TransCanada shuts part of Keystone pipeline after South Dakota oil spill

TransCanada shuts part of Keystone pipeline after South Dakota oil spill

TransCanada shuts part of Keystone pipeline after South Dakota oil spill

Crews shut down the Keystone pipeline at approximately 6 this morning.

A total of 210,000 gallons of oil leaked Thursday from the Keystone Pipeline in Marshall County, South Dakota, the pipeline's operator, TransCanada, said. The cause was being investigated. TransCanada estimated that just under 17,000 gallons of oil spilled onto private land during that leak.

Brian Walsh, an environmental scientist manager at the South Dakota Department of Environment and Natural Resources, says officials don't believe the leak has affected any surface water bodies or threatened any drinking water systems.

"We've always said it's not a question of whether a pipeline will spill, but when, and today TransCanada is making our case for us", said campaign director Kelly Martin.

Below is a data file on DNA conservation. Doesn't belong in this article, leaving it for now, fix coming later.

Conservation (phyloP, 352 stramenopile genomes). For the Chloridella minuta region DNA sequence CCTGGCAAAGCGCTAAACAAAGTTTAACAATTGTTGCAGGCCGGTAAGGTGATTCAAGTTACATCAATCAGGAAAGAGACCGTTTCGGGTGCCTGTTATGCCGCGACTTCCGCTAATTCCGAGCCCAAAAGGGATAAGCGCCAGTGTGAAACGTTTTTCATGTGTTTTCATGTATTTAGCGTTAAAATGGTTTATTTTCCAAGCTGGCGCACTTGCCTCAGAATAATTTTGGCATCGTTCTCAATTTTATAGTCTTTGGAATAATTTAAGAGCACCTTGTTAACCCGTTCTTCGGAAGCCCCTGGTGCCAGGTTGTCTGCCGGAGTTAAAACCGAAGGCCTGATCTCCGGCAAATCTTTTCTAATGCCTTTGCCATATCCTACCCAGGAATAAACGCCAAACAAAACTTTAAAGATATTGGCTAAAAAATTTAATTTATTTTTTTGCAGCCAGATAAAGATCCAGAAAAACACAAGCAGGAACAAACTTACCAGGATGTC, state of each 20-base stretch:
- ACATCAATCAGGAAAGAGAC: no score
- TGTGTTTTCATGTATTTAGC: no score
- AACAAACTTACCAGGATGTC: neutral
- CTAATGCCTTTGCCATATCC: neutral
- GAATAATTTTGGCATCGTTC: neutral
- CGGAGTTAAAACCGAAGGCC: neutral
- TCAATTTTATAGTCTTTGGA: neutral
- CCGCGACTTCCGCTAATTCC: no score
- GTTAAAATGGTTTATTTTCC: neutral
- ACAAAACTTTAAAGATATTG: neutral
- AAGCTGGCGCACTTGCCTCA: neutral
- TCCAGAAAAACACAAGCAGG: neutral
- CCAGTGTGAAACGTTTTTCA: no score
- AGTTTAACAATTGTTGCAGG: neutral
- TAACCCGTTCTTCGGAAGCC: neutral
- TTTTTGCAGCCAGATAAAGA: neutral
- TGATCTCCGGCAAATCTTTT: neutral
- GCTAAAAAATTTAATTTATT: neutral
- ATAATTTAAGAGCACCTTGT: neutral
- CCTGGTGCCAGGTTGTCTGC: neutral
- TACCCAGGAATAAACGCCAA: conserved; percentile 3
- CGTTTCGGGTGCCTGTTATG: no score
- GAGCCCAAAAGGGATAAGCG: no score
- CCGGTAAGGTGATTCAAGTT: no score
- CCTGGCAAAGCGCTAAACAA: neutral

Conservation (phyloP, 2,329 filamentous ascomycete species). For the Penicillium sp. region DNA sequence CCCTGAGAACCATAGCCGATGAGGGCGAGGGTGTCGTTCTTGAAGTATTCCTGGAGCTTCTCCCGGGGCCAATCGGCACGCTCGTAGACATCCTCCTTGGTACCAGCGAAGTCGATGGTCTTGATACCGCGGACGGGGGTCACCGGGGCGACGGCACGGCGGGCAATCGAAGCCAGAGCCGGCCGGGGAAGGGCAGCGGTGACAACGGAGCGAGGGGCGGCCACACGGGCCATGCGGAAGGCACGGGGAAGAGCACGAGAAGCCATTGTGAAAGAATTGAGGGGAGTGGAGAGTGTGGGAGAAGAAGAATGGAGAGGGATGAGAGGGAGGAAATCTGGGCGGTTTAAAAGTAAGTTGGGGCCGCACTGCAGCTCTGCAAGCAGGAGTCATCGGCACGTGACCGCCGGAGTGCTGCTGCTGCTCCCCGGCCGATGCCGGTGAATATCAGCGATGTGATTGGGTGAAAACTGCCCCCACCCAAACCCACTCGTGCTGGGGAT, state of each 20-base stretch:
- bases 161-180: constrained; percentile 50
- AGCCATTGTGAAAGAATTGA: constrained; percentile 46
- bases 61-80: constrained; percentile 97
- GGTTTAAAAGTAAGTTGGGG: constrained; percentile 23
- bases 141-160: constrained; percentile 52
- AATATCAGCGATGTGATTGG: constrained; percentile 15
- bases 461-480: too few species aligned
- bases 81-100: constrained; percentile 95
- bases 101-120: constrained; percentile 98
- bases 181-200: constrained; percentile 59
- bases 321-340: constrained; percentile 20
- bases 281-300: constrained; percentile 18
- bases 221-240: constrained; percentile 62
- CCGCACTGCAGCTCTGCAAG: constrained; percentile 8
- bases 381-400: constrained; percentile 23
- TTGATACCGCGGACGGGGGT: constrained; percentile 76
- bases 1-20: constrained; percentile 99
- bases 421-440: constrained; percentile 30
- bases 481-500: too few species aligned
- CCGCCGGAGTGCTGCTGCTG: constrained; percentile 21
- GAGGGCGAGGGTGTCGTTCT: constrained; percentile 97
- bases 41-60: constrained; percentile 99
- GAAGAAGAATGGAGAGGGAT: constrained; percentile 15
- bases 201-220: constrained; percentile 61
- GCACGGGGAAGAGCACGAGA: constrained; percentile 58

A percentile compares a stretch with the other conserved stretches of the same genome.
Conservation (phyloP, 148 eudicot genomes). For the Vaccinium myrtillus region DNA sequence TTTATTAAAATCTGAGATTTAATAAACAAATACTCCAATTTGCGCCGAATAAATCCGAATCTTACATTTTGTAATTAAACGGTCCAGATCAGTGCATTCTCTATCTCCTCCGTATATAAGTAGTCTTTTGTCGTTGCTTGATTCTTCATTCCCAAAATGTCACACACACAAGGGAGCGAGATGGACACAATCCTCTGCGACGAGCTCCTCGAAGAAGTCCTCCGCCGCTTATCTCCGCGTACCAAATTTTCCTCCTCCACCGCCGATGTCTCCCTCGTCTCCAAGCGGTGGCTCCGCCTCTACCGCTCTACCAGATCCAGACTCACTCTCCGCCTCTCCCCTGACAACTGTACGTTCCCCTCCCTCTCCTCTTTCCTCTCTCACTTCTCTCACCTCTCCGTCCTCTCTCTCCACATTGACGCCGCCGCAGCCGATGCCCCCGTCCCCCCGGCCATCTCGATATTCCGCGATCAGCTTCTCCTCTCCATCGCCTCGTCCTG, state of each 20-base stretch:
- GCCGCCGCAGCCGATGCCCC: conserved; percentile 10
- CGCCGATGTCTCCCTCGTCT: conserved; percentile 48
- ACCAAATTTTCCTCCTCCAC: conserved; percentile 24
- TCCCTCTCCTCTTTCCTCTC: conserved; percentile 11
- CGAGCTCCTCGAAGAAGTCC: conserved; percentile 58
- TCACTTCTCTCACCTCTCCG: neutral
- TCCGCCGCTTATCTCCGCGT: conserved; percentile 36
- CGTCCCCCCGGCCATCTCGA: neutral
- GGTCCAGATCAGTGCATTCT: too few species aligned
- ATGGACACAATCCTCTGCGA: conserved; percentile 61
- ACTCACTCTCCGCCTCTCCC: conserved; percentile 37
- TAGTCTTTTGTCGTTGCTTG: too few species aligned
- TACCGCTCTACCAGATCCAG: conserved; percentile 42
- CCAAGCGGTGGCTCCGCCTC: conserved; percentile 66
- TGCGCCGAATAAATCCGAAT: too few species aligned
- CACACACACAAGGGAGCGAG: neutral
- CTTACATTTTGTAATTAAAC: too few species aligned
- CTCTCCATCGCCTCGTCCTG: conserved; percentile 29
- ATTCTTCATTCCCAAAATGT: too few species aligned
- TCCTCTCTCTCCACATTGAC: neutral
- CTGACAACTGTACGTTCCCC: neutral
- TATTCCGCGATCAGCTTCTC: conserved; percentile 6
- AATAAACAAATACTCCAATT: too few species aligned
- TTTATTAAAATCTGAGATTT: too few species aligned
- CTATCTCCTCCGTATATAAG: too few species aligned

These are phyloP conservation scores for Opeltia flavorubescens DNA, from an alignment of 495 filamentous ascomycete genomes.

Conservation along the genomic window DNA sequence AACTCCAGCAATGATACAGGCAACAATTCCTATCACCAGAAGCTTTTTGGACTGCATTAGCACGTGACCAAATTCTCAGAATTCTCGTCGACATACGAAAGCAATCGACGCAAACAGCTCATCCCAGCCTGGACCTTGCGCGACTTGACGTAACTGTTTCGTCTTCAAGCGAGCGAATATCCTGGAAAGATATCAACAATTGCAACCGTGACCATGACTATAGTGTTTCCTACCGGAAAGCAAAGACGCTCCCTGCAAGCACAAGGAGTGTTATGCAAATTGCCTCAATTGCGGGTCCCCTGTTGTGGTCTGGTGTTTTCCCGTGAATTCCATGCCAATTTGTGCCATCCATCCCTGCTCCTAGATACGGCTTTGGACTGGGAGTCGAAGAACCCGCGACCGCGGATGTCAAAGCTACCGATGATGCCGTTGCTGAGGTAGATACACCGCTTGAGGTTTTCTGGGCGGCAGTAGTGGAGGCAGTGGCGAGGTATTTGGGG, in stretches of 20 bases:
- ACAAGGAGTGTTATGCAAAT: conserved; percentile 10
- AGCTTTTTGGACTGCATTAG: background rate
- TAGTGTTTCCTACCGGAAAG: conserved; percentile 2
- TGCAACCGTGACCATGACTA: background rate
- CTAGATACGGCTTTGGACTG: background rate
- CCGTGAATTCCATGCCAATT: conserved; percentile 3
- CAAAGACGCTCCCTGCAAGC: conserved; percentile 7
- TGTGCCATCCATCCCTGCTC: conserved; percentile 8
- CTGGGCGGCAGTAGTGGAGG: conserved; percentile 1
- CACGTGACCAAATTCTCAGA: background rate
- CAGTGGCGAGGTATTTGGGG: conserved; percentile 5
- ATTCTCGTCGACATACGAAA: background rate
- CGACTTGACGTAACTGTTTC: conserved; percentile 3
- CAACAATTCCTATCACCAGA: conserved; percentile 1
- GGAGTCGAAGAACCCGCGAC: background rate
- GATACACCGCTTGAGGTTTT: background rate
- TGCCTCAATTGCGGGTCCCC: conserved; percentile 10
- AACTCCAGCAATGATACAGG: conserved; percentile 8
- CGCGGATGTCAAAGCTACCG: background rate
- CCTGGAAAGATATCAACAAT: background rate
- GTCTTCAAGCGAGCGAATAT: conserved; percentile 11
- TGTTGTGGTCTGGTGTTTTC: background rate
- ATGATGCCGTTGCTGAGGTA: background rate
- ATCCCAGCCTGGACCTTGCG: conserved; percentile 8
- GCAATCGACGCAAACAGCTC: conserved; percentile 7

The pipeline from Hardisty, Alberta, to Cushing, Oklahoma, and to Wood River and Patoka in IL, has been shut, while the southern leg of the system to the Gulf Coast remains operational, the company said.


For comparison's sake, the Keystone pipeline experienced a previous leak in April 2016 that, at 16,800 gallons (or 400 barrels), was much smaller in scope.

The company says that it is providing state and federal regulators "with accurate and confirmed information on an ongoing basis". Investigators determined a weld problem was to blame in that spill.

The company said in a press release that the leak was discovered after a drop in the pipeline's pressure was detected.

The leak occurred about 3 miles southeast of the community of Amherst. Soon after Donald Trump became president, he signed memoranda to expedite the environmental review process for Keystone XL. The project and its route through Nebraska has been controversial. The substance flowing through the Keystone pipeline is known as diluted bitumen, or "dilbit", because the bitumen (the crude oil itself) is so thick and sticky it must be diluted in order to effectively flow through the system. Nebraska regulators plan to announce their decision next week.

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